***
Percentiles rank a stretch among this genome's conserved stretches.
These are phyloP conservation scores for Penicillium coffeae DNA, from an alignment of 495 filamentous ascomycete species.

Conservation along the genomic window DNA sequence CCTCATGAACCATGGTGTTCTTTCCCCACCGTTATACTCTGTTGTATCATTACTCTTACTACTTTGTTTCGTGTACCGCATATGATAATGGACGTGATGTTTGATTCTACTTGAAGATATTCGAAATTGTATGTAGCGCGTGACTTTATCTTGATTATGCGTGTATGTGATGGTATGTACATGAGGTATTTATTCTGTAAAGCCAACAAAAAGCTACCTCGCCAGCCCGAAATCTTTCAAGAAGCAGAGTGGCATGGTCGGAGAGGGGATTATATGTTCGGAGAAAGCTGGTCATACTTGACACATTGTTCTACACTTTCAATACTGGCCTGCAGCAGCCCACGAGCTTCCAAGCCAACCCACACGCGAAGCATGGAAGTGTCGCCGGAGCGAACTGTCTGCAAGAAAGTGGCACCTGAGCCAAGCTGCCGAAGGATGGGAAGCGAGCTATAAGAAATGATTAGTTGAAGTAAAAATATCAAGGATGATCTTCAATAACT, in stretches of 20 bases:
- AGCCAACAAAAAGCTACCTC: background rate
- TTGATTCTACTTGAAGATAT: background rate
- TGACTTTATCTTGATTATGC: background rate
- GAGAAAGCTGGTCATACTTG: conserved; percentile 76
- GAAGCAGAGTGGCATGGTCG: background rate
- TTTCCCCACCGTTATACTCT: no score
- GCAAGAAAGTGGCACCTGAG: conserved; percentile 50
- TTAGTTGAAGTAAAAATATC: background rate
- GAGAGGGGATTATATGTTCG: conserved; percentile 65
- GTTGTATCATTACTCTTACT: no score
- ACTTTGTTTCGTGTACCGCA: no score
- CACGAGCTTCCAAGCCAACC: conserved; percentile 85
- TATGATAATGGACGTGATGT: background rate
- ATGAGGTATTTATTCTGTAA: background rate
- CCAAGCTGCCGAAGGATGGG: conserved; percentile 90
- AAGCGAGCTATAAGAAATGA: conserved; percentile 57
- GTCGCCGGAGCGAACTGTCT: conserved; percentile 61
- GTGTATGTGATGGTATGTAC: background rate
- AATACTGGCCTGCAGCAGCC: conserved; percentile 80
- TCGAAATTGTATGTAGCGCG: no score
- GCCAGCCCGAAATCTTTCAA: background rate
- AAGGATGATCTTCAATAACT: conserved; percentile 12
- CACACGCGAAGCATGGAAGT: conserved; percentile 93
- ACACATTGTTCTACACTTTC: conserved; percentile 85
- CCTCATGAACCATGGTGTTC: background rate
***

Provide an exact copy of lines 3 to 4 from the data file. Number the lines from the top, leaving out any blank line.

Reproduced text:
Conservation along the genomic window DNA sequence CCTCATGAACCATGGTGTTCTTTCCCCACCGTTATACTCTGTTGTATCATTACTCTTACTACTTTGTTTCGTGTACCGCATATGATAATGGACGTGATGTTTGATTCTACTTGAAGATATTCGAAATTGTATGTAGCGCGTGACTTTATCTTGATTATGCGTGTATGTGATGGTATGTACATGAGGTATTTATTCTGTAAAGCCAACAAAAAGCTACCTCGCCAGCCCGAAATCTTTCAAGAAGCAGAGTGGCATGGTCGGAGAGGGGATTATATGTTCGGAGAAAGCTGGTCATACTTGACACATTGTTCTACACTTTCAATACTGGCCTGCAGCAGCCCACGAGCTTCCAAGCCAACCCACACGCGAAGCATGGAAGTGTCGCCGGAGCGAACTGTCTGCAAGAAAGTGGCACCTGAGCCAAGCTGCCGAAGGATGGGAAGCGAGCTATAAGAAATGATTAGTTGAAGTAAAAATATCAAGGATGATCTTCAATAACT, in stretches of 20 bases:
- AGCCAACAAAAAGCTACCTC: background rate